The controversy, however, does not end there. China claims that there are even more islands that fall under their jurisdiction. The Spratly Islands, an archipelago of reefs, islets, atolls, and cays, and the Paracel Islands are approximately an astounding 1,000 miles and 1,500 miles away from mainland China, respectively. Yet Beijing asserts these islands too are Chinese. China’s claims of ownership over faraway islands and waters have gained the country notoriety over the last few years, with outlandishly claiming territory as far as 2,000 miles away, including land and water considered to be part of Vietnam, the Philippines, Malaysia, Brunei, and Japan.

Japanese nationalists have likened the conflict to the Falklands War, in which Argentine forces invaded the Falklands/Malvinas Islands in 1982; a territory then considered a remote colony of the United Kingdom. Argentina, which had long claimed the islands were rightfully theirs, was attempting to divert attention from human rights abuses and economic issues at home, and, conversely, in the U.K., Prime Minister Margaret Thatcher’s approval rating was tanking. Both the British and Argentine governments were in much need of a distraction to take the public’s mind off of more grave matters.

Is China in an analogous situation?

Chinese President Xi Jinping’s rise to power coincided with Tokyo’s purchase of the Senkaku/Diaoyu islands, which incited mass anti-Japanese riots in China. As his first political challenge, along with his newfound leadership of the Chinese Communist Party, Mr. Xi had no choice but to take a stern stance against the Japanese, escalating the conflict. This antagonistic approach, including the dispatch of surveillance and fishery ships, and, most especially, the establishment of an Air Defense Identification Zone, can be likened to the actions taken by former Prime Minister Margaret Thatcher so many years ago: it is the kind of political decision a leader makes when backed into a corner. The people were screaming for someone’s head, and naturally, Mr. Xi ensured it was not his.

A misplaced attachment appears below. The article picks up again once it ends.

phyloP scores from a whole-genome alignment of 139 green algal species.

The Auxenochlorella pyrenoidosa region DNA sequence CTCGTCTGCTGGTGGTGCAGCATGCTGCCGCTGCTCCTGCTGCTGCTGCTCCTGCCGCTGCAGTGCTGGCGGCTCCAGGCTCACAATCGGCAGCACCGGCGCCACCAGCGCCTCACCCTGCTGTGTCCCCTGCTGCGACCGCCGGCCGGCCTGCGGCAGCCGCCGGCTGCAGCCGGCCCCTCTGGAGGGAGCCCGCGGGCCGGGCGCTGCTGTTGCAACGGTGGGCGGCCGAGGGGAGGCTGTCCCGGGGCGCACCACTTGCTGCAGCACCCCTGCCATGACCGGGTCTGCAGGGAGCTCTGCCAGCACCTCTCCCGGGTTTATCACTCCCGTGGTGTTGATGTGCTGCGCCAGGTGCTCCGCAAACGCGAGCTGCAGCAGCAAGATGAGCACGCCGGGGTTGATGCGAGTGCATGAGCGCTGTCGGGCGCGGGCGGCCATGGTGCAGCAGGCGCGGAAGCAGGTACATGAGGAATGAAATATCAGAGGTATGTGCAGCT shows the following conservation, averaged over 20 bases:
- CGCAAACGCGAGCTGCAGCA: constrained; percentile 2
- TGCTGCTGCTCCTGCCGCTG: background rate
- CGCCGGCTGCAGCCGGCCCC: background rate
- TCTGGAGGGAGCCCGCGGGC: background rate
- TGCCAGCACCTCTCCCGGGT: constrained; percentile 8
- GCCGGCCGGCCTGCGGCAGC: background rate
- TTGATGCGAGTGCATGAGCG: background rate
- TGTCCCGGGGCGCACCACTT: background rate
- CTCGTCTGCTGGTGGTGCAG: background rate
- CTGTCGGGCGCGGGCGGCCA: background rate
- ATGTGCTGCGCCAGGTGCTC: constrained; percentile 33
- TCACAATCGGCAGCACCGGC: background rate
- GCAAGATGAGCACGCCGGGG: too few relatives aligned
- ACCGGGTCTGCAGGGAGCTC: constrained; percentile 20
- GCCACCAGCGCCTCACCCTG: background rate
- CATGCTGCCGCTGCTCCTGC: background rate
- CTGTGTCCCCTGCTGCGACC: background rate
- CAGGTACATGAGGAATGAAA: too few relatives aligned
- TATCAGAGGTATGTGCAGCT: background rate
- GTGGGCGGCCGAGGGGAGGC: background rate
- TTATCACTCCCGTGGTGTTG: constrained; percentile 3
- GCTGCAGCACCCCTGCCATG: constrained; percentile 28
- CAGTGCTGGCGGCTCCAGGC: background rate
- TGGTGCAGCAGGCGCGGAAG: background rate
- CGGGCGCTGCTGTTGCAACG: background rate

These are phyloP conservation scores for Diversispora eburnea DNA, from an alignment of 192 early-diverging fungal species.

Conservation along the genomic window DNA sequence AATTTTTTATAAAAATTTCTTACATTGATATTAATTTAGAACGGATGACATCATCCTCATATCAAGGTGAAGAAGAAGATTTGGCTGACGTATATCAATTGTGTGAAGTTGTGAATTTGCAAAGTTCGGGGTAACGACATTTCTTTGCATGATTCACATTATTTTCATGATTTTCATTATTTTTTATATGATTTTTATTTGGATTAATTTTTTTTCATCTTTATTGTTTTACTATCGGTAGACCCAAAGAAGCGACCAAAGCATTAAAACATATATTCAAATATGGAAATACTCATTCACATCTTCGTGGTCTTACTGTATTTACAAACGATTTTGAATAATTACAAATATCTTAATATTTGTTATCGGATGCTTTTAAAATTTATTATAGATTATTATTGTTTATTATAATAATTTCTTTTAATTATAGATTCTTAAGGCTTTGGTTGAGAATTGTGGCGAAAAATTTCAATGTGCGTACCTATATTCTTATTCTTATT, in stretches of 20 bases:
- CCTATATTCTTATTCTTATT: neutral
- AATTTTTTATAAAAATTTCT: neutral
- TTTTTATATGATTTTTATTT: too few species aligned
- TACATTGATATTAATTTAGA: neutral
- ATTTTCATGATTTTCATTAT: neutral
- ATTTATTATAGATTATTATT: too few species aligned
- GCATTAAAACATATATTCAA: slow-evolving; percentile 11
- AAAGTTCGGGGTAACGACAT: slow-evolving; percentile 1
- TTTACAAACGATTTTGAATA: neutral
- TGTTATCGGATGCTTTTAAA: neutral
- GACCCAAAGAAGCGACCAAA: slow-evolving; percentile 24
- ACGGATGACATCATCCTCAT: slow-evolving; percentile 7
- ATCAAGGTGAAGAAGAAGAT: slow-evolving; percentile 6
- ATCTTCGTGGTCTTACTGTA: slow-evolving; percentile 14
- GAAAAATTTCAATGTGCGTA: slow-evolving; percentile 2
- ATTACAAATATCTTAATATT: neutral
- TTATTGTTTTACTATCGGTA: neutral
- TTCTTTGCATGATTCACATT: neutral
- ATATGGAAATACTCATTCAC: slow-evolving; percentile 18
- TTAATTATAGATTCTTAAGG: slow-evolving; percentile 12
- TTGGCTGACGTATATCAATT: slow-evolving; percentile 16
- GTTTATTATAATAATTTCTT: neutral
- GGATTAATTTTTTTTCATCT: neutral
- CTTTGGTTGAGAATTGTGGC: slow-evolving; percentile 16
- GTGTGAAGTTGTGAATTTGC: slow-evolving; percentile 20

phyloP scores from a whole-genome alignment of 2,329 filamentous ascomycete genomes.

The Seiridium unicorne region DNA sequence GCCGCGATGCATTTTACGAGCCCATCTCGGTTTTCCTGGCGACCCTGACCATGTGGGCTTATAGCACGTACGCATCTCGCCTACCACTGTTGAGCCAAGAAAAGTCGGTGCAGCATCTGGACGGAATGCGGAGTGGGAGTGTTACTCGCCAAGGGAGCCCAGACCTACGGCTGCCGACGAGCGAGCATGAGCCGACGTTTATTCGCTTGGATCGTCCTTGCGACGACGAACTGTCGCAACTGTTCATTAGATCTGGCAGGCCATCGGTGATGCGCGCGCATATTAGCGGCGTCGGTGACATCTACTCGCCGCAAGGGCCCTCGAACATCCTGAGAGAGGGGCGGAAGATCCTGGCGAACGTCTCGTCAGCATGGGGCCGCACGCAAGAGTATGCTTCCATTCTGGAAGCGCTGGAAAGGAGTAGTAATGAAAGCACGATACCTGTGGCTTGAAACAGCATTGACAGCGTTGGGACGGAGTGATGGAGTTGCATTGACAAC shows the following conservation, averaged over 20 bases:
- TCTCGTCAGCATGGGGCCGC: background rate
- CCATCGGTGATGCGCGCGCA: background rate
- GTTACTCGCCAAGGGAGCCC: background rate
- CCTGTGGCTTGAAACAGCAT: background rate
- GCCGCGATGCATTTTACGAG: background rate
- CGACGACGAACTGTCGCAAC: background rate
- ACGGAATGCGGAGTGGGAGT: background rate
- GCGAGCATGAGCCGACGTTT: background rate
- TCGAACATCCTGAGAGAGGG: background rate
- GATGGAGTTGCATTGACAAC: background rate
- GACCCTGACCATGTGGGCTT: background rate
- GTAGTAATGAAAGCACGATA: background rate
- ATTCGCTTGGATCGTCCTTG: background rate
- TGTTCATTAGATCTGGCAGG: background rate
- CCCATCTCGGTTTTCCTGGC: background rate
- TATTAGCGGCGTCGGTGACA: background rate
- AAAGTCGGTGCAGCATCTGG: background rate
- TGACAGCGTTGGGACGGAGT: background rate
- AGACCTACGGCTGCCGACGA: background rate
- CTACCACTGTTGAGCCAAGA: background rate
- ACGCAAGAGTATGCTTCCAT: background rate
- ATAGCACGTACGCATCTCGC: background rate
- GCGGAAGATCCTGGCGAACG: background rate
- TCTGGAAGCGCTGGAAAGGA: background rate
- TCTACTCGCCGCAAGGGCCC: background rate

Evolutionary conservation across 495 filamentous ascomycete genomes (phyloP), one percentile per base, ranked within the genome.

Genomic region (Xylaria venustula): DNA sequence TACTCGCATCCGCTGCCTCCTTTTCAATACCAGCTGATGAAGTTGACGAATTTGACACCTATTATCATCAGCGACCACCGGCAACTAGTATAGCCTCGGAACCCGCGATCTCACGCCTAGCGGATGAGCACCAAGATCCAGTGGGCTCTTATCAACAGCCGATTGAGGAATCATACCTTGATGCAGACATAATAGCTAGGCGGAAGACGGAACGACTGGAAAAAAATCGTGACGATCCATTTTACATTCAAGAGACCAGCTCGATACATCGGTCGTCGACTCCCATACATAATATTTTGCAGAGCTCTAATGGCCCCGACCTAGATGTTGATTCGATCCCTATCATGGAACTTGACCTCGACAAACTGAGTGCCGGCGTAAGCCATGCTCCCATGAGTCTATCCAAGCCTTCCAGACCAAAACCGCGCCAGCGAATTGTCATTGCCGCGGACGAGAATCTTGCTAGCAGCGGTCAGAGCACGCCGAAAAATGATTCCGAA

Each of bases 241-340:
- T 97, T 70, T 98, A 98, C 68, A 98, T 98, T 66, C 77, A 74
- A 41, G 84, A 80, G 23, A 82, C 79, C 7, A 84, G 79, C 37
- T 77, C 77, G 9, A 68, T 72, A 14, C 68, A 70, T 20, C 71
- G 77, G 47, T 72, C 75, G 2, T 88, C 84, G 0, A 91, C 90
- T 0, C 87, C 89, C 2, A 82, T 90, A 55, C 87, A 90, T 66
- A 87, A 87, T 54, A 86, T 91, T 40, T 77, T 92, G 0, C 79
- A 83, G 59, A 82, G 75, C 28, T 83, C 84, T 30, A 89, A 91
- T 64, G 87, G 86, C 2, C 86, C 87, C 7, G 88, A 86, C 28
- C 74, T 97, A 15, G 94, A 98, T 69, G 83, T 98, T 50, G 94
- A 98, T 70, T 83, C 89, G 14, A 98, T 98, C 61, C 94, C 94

Making matters worse is China skyrocketing military spending – which has risen to $130 billion a year in 2012 from $30 billion a decade earlier – fueling an unspoken arms race in the East. In doing so, China threatens the safety of neighboring countries, especially Japan. However, Japan is not backing down: despite denying the existence of a navy, the Japanese have commissioned at least 3 aircraft carriers, exactly for what purpose remains unclear.

Akin to a scene from Pirates of the Caribbean, the Chinese and its adversaries are toe-to-toe on the seas, cannons perpetually at the ready. The conquest is not only of territory and influence, but also of control over economic borders. In the age of imperialism, those extensions of economic power were colonies. For this era, the United Nations calls them exclusive economic zones: states in possession of special rights on exploration and use of resources, specifically marine resources in this case. China’s claim on uninhabited land far from the mainland coast is not a straightforward attempt at “land-grabbing.” No, owning the small islands scattered around the Pacific does nothing to increase territorial power but rather, supports the acquisition of a larger, more influential exclusive economic zone.

China is overstepping its boundaries once again, claiming land that is not theirs to claim waters they should not control. But as the largest economic, political, and military power of the region, countries like Brunei, Vietnam, the Philippines, and Malaysia remain weak against their common foe. Unless David finds his special slingshot, Goliath stands to win this round.

- Kathy Dimaya

What’s Up with North Korea?

Photo: The Atlantic

Photo: The Atlantic

In the era of information and growing interconnectedness, few countries have been left as opaque and unpenetrated by the forces of globalization as North Korea. While the country’s government was long ago exposed as a cruel, ruthless dictatorship masquerading as an ideal state, North Korea and its struggles seem to have faded from the public conscience. Instead, the world has been preoccupied with fears of Ebola, ongoing conflict in Syria, and the upcoming American midterm congressional elections. Since North Korea slipped from our the public radar, what exactly has been happening in the world’s most secretive country?